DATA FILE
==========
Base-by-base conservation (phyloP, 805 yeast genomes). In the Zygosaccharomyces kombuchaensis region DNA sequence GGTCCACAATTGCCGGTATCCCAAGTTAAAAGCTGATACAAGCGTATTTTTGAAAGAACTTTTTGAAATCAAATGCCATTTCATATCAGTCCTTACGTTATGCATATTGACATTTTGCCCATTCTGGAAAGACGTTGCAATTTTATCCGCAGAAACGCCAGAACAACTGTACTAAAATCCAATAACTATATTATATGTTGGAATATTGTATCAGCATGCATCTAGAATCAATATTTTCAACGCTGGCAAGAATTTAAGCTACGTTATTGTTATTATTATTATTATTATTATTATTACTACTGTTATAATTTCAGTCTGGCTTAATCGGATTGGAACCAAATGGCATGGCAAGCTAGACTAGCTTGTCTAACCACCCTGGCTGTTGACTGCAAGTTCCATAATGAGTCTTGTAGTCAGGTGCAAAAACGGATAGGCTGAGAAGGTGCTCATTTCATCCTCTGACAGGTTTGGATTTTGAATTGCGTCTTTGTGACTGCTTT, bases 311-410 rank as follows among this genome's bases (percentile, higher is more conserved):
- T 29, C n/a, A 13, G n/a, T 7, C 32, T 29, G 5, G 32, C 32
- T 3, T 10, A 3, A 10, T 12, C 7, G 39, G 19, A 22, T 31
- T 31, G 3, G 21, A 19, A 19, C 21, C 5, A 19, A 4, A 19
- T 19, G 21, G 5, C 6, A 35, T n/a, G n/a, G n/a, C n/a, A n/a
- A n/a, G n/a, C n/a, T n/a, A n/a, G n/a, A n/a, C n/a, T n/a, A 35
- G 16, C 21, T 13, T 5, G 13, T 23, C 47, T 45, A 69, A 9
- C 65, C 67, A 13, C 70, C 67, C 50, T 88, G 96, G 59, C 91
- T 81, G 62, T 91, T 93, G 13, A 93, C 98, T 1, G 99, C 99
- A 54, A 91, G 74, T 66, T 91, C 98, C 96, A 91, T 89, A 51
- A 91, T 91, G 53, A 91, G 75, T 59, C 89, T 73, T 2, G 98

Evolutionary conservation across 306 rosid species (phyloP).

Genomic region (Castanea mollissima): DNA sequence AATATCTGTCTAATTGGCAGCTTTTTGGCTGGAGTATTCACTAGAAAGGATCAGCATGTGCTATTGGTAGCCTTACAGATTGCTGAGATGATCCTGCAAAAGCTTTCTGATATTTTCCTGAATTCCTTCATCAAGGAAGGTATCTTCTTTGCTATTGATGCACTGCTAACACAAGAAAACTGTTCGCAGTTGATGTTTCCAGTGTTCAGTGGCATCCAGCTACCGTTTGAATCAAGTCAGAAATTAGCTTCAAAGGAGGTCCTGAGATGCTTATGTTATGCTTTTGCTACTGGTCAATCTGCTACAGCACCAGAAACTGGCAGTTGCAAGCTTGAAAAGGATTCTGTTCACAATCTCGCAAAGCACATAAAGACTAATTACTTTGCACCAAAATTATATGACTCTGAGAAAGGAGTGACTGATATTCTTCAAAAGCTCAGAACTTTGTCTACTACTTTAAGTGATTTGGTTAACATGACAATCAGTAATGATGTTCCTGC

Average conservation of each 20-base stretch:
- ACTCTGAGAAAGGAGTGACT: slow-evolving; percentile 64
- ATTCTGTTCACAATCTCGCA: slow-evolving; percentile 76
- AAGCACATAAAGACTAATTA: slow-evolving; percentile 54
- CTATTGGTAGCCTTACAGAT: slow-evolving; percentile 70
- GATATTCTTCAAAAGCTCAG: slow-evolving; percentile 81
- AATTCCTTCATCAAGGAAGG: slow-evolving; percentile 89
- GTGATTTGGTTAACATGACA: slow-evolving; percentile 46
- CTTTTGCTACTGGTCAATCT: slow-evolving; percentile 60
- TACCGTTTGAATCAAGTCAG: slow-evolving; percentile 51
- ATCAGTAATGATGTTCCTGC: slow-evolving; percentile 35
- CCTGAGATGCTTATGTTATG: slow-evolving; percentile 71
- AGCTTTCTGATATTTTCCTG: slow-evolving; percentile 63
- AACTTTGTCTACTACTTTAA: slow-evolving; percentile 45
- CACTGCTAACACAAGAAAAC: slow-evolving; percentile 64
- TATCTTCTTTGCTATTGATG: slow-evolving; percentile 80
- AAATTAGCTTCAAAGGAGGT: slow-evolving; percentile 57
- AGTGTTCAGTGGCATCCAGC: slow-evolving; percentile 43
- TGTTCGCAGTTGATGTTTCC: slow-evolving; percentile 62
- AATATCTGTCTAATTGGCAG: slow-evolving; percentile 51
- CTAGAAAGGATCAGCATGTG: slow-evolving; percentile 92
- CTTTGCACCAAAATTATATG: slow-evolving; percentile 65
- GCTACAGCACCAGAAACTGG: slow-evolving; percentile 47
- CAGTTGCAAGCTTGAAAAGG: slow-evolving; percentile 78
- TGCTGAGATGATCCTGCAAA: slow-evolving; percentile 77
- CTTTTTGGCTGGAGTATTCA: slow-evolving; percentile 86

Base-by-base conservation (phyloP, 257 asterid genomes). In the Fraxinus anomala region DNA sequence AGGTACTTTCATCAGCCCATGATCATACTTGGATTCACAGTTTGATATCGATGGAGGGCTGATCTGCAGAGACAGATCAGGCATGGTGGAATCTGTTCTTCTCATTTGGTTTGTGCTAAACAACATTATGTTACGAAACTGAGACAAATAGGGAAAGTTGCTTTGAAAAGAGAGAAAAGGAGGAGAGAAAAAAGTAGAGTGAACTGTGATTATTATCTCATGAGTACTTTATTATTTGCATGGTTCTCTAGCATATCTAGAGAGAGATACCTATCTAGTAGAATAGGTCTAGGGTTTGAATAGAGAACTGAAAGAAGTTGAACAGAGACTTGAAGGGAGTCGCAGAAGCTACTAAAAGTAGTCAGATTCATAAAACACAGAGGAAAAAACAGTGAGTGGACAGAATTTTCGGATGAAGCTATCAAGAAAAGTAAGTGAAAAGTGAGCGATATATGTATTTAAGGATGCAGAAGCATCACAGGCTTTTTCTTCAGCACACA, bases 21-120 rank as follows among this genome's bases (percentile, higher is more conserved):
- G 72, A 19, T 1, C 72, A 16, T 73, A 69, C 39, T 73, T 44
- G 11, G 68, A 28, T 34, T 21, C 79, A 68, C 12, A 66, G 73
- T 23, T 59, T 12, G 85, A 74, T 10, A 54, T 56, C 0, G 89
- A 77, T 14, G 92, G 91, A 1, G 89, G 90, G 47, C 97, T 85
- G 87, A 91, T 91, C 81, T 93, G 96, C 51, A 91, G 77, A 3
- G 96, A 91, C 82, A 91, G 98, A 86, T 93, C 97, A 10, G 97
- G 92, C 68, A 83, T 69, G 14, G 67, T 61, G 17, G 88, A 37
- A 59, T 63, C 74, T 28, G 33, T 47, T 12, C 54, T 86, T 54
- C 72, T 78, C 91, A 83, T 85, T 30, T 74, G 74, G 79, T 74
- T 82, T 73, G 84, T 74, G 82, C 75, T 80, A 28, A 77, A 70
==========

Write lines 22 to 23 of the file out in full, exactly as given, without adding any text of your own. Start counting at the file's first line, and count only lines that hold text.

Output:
- CTTTTGCTACTGGTCAATCT: slow-evolving; percentile 60
- TACCGTTTGAATCAAGTCAG: slow-evolving; percentile 51